It’s never time to panic. That is certainly doubly true when it comes to investing. But it takes a disciplined mind to avoid freaking out as shares continue to march lower day after day. And in the midst of the chaos to make wise decisions.
In the attached article from CNBC the point is made that the real bubble is likely an inflated confidence in the Federal Reserve.That come what may, the Fed will intervene in markets and buoy them. So what if stocks are over extended, Yellen and the FOMC will save the banker’s posteriors. As we’ve said before this sounds very much like “housing prices always go up” to us. If sentiment regarding the Fed were to change, if traders were to fear that things were bigger than the Fed, a downdraft could be wicked.
We’ll see. There’ve been many blips over the past 5 years and for the most part the pro-Fed folks have been right as far as equity prices are concerned. (Little else.) Maybe this is just another blip on the way to Dow 20,000 and beyond.
But maybe not.
Interesting things happening in the markets. We’ve had a dozen or so of these flare ups over the last few years so we’ll see how this one goes. But it’s definitely one of those times where brokers aren’t going on vacation.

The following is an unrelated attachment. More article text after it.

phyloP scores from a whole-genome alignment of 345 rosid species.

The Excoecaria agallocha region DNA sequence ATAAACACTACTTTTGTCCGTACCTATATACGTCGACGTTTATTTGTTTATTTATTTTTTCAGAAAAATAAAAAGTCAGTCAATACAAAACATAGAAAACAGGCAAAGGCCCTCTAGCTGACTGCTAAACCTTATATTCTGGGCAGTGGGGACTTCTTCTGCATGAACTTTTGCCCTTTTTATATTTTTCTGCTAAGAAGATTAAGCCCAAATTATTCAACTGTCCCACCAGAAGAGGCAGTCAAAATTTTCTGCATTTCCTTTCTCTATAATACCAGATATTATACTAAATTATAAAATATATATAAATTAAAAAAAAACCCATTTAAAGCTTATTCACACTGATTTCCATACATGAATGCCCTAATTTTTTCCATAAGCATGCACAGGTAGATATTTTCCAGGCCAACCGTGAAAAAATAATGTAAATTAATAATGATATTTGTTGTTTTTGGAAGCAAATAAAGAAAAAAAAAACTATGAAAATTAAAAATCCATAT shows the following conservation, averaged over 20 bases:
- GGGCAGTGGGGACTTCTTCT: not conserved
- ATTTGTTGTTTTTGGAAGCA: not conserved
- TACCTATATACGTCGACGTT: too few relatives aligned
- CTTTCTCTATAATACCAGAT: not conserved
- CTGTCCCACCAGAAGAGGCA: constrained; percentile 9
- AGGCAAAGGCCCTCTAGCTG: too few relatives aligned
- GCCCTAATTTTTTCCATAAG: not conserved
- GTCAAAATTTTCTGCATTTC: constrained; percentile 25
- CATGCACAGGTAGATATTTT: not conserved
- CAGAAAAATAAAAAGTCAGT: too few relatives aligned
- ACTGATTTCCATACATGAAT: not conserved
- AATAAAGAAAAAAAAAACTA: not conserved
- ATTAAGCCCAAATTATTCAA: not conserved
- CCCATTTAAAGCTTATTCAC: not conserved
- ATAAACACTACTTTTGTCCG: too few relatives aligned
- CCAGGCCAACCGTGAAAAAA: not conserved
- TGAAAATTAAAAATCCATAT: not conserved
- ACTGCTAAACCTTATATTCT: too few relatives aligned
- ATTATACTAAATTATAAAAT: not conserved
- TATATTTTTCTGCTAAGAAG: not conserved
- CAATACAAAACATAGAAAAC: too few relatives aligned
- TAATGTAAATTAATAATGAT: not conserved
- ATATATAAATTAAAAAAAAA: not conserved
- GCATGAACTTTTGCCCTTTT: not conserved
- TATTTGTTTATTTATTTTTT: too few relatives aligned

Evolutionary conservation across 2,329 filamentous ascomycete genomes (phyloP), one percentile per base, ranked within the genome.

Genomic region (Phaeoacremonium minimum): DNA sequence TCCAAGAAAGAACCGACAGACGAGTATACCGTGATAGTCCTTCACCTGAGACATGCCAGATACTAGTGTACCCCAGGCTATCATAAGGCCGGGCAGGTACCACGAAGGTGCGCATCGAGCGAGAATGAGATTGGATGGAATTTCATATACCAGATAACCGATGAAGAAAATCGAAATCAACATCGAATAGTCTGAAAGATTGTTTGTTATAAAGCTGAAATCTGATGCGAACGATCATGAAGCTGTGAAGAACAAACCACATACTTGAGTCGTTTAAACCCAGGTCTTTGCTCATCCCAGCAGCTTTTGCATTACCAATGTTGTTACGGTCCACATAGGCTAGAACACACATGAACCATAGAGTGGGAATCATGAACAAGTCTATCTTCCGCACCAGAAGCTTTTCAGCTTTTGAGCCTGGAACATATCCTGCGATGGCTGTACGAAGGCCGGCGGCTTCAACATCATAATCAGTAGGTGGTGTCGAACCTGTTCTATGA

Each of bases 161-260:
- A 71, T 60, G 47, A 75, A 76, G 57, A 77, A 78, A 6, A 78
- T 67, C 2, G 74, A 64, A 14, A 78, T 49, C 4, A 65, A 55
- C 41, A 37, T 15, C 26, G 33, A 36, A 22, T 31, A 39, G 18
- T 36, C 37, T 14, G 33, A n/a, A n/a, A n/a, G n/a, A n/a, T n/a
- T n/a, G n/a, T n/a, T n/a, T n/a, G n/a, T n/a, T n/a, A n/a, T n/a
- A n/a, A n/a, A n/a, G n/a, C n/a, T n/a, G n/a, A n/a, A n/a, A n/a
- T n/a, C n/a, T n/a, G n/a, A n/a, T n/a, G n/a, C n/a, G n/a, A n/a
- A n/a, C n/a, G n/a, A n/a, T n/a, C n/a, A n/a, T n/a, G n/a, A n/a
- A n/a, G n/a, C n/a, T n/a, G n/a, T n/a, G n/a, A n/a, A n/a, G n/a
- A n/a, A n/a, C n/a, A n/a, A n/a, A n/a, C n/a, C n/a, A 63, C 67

Take this with a grain of salt, but it is an interesting chart for sure.
The economic tide has been going out for quite a while, but the pace has just quickened in emerging markets – big time. Things have become quite unsteady and no one knows whether the current instability will trigger something broader in the developed economies. China is slowing. Japan has horns locked with China economically and increasingly politically. Europe is catching its breath before another wave rolls through.
Ben told us today that he’s not ready to stop rocking the QE just yet. The stock market celebrated. More manna from the Fed! Hurrah!
Now sing it with me – “Ain’t no party like a Bernanke party, ’cause a Bernanke party don’t stop!”
Ah yes it’s good to drink from the punch bowl.
The markets are getting squirrellier than 2000 Mustang GT on an oiled up track. By which I mean very squirrelly.
Art Cashin the dean of the NYSE floor stopped short of saying that out and out manipulation was happening in Japanese after markets trading.